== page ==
Anyone who has attended a Dead & Company show this summer has surely seen Participation Row, the charity outreach program spearheaded by both HeadCount and REVERB. The organizations have put together a place for charity representatives to get together and share information about their respective causes, with auctions and outreach efforts to entice participation.Today, we’ve learned that Manasha and Keelin Garcia have added their charity, the Jerry Garcia Foundation, to the list of charities at Participation Row. The Jerry Garcia Foundation supports meaningful causes through arts and music, and their booth will encourage fans to write on the #StoriesofGratitude board.“We are honored to be a part of The Participation Row charity village in the presence of music that continues to uplift and inspire,” said Manasha Garcia in a statement about their joining the cause. “The Foundation is very grateful to Dead & Company, HeadCount and Reverb for their generosity.”The Jerry Garcia Foundation’s guest charity partners, including Musicians On A Mission, 1% for the Planet, Alive Inside Foundation, Shimer College, Fender Music Foundation and Playing for Change Foundation, will share the table at Participation Row on designated event dates. It looks to be an excellent way to inspire change throughout the community.
Related Adviser Wilson reflects on goals of new inclusion and belonging report, and why they matter The task force, co-chaired by James Bryant Conant University Professor Danielle Allen, director of the Edmond J. Safra Center for Ethics; Harvard Kennedy School Academic Dean Archon Fung, the Winthrop Laflin McCormack Professor of Citizenship and Self-Government; and Vice President for Campus Services Meredith Weenick, was made up of 60 student, staff, faculty, and academic personnel from across the University. Members met monthly to go over draft recommendations and reports, while subcommittees focused on specific areas such as outreach, academic resources, and organizational structures. They also met extensively with School leaders and focus groups of students, faculty, and staff to gather data on current campus conditions. They hosted an Afternoon of Engagement last spring and launched an online “Solution Space” to solicit ideas from the community on how to make the campus a more welcoming place for people from all backgrounds.The task force also launched a competition to revise Harvard’s alma mater to make it more inclusive. From more than 100 entries, a judging committee selected a submission from Janet Pascal ’84 to replace the last line of “Fair Harvard” with “Till the stars in the firmament die.”“We are extremely grateful for the enthusiastic participation of so many members of the Harvard community throughout this process,” Weenick said. “From the task force members who spent so many hours formulating these ideas and discussing how to best do this work to the many, many members of the Harvard community who attended the Afternoon of Engagement last spring, shared suggestions via the Solution Space and submissions for the alma mater competition, as well as reviewed drafts, this report and the task force’s work are truly a community product.”The report recommends that the Office of the President and Provost:Revise the symbols and spaces at Harvard to make them more inclusive, including revising the University values statement, adding public art, and increasing the number of maps and signs to help newcomers navigate campus.Develop two interfaculty initiatives, one on identity, politics, and culture, and one on inclusion and belonging in higher education.Continue to focus on ensuring that the University’s mental health services address the needs of the evolving and increasingly diverse community.Ask each School and business unit to identify several priority areas that each regards as most important for inclusive excellence, and articulate how those priorities will be advanced.Reorganize its approach to providing central support for work on diversity, inclusion, belonging, and campus community for students, staff, and faculty, and academic personnel.Focus the University’s human resources increasingly on enabling staff talent and improving organizational culture.Enhance the reliance on institutional research capacities, and make regular reports on key demographic features of students, staff, faculty, and academic personnel in all academic units.Increase resources for faculty renewal and development.“In developing our recommendations, we sought to identify the highest-impact initiatives that could be undertaken by the Office of the President and Provost,” Allen said. “But we also sought to engage Schools, business units, and the entire Harvard community in a set of shared aspirations and concrete strategies for realizing them that were developed organically out of smart thinking from all across campus.”The final report includes a framework of four goals for pursuing excellence on a foundation of inclusion:Implementing practices that promote the recruitment, retention, and development from the widest possible pool of exceptional talent.Achieving forms of academic, professional, and social integration that enable community members to be their authentic selves while supporting their academic and professional growth.Uniting academic freedom with a culture of mutual respect and concern.Conveying, through symbols and spaces, the values of excellence, inclusion, and openness and how those values both grow from and transcend history.“This framework is meant to be a guide to help leaders develop strategies that create inclusive and welcoming teams, organizations, and cultures,” Fung said. “We also seek to leverage and inspire the collective enterprise of the Harvard community in moving this work forward by outlining the core values of the Harvard community, and encouraging individuals to think intentionally about what these values mean and how they might personify them.”The task force also recommended four tools to use to work toward achieving these goals:Leadership ready to partner in this work with all campus constituencies.Institutional capacity for ongoing strategic planning and implementation.Aligning responsibility with authority.Processes of data transparency and dialogue to promote learning and accountability.“All of these tools are already in use by different groups across campus,” Fung said. “However, we recommend that they be used more systematically, with more coordination, in a process of continuous improvement. We also hope that they will prompt dialogue between different Schools and units about best practices and innovative ideas.”Faust convened the University-wide task force in September 2016 to identify ways to help the University ensure that all members of its community find an environment on campus that supports their academic and professional success. With Faust stepping down as president at the end of this academic year, the task force accelerated its work to give her time to consider its recommendations.Faust’s response to the report was immediate. In consultation with her successor, Lawrence S. Bacow, she announced a dozen action items today that will continue the work of diversity and inclusion on campus. Her initiatives include additional funds for innovation, faculty recruitment, and mental health services, further assessment of public art and signage on campus, and tasking various stakeholders with convening working groups to address organizational structures, pedagogy, and additional ways to address inclusion and belonging in higher education.“The responsibility of building community does not alone belong to a task force or to a university president; it is incumbent on all of us to do our part, to reach across difference, to find ways to ensure that every person on this campus has the chance to find intellectual, professional, and social fulfillment,” Faust wrote. “Harvard’s leadership — our boards and senior academic and administrative personnel — is committed to these goals as foundational to all that Harvard is and does, and we anticipate working with you to advance these efforts in the days and years to come.” Task Force on Inclusion and Belonging continues outreach At first Morning Prayers of academic year, Harvard president promotes diversity and its complexity Harvard’s Presidential Task Force on Inclusion and Belonging issued its final report today, a compilation of eight recommendations and a framework of “four goals and four tools” meant to serve as a blueprint for advancing Harvard’s practices and culture of inclusion and belonging. In response, Harvard President Drew Faust announced a series of initiatives to advance this work, including development of an innovation fund, resources for faculty renewal, and regular forums in the Smith Campus Center.“Harvard’s commitment to excellence in the advancement and dissemination of knowledge rests upon the foundation of the remarkable people who make up this community,” Faust wrote in a letter to the community.“I am deeply grateful for the extraordinary work of the task force and for the insightful, ambitious, and inspiring approaches reflected in its report,” she said.Faust has also appointed John Silvanus Wilson as senior adviser and strategist. Wilson’s primary responsibility will be “to serve as a point person during the presidential transition in bringing the task force report to life and ensuring its enduring impact.” A former president of Morehouse College, former head of the White House Initiative on Historically Black Colleges and Universities, former senior administrator at Massachusetts Institute of Technology, and a member of Harvard’s Board of Overseers, Wilson is intimately familiar with the rhythms and values of higher education, Faust said.“He is distinctively able to ensure that Harvard’s efforts to create a truly inclusive environment for all of its members, guided by the task force report, bear full fruit,” she wrote. A Harvard to make Du Bois nod yes University community can voice recommendations on Solution Space Faust seeks even greater inclusion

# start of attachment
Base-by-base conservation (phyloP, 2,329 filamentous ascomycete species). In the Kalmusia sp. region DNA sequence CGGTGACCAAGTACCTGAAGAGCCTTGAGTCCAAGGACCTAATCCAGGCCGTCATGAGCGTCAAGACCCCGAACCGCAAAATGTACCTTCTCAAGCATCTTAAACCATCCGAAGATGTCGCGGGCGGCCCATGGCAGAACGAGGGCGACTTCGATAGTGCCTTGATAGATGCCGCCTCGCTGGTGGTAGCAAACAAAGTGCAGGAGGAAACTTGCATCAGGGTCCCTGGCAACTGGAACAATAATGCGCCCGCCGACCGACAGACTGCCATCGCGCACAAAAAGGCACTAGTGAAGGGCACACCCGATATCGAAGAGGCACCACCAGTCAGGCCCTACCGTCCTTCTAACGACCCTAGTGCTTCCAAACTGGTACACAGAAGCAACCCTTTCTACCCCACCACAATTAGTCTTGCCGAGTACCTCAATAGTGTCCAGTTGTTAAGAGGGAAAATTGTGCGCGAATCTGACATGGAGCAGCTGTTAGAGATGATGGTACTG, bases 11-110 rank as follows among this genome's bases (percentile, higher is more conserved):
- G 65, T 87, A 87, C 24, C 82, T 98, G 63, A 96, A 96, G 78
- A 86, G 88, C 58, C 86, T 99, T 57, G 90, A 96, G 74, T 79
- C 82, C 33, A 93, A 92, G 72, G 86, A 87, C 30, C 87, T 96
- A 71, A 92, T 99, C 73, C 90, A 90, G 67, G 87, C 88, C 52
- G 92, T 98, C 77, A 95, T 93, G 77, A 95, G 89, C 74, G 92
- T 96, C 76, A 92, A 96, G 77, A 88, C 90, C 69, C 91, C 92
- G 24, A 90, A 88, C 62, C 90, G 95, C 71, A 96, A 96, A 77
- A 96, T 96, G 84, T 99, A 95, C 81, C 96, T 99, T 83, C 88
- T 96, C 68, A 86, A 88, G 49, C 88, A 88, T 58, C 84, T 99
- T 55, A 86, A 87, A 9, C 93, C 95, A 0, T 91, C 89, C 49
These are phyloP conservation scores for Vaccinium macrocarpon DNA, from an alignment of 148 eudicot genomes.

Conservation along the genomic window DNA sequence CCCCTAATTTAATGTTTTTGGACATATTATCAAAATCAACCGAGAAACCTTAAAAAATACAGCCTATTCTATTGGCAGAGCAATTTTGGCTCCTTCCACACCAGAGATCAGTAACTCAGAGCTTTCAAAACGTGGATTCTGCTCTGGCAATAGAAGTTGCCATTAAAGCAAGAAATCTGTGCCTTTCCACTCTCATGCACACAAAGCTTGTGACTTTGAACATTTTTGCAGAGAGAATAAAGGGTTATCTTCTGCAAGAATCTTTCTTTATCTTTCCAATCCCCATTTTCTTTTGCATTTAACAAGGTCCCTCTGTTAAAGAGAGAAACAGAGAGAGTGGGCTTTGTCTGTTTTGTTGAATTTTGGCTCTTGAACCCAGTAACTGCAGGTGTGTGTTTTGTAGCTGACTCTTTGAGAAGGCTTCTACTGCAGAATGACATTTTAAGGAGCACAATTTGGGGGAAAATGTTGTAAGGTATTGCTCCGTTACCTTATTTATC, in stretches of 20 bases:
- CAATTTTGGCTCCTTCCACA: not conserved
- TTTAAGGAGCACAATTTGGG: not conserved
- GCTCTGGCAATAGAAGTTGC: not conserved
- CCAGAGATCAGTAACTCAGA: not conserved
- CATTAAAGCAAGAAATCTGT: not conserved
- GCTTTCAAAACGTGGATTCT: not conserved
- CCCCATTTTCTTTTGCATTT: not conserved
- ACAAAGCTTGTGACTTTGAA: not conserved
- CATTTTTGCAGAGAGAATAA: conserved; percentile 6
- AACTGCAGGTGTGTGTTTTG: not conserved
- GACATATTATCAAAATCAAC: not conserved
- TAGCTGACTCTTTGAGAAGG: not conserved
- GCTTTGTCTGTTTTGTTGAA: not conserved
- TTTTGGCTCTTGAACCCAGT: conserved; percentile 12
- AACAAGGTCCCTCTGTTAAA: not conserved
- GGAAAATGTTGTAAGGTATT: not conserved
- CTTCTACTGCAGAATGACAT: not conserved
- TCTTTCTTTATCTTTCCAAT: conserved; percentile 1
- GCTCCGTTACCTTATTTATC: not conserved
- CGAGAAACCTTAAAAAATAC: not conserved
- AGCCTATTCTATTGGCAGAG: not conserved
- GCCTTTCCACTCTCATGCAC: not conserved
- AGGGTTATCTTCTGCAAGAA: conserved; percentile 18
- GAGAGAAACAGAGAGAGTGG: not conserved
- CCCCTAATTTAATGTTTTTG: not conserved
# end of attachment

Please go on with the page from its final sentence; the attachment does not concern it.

Governor Wolf Announces Launch of Oil and Gas Electronic Submissions Review for Accelerated Public Access March 21, 2017 Efficiency, Government That Works, Press Release, Results Harrisburg, PA – Governor Tom Wolf today announced that the Department of Environmental Protection (DEP) has launched the e-submissions public review tool to make documents submitted electronically by unconventional oil and gas operators more quickly available to the public.“Electronic document submission improves the process for all involved, reducing redundancy and the potential for errors and, importantly, making information about unconventional well sites more quickly available to citizens,” said Governor Wolf.DEP’s Chapter 78A oil and gas regulations, implemented in October 2016, require unconventional operators to file electronically many documents they previously submitted in paper form.“Electronic oil and gas document submission is a critical step in making DEP permitting and monitoring more efficient and transparent,” said DEP Acting Secretary Patrick McDonnell.To date, 26 operators have electronically filed almost 900 documents.The e-submissions public review tool enables citizens to search for documents by various parameters, for example, seeing the documents for a specific well site or for all wells run by one operator in a particular county or the state.The following documents are available:Borrow pit registration;Well development impoundment registration;Area of review summary report–specifying results of the operator’s survey of the area for existing wells of any kind;Request for alternate waste management practice;Request for previously approved alternate waste management practice;Due diligence extension request;Well records–including when the operator drilled, the casing materials and hardware used, the depth, and the geologic formations;Well completion report;Underground/partially buried storage tanks registration;Well site restoration period extension request;Postdrilling site restoration report; andPostplugging site restoration report.The oil and gas operator e-submissions public review tool is part of a major campaign to modernize technology at DEP that began in January 2016. Partnering with programs, other state agencies, and the regulated community, the DEP Bureau of Information Technology is developing dozens of new electronic tools—most recently an iPad app for oil and gas site inspections and electronic permit application for coal mining—to increase the department’s efficiency and transparency. SHARE Email Facebook Twitter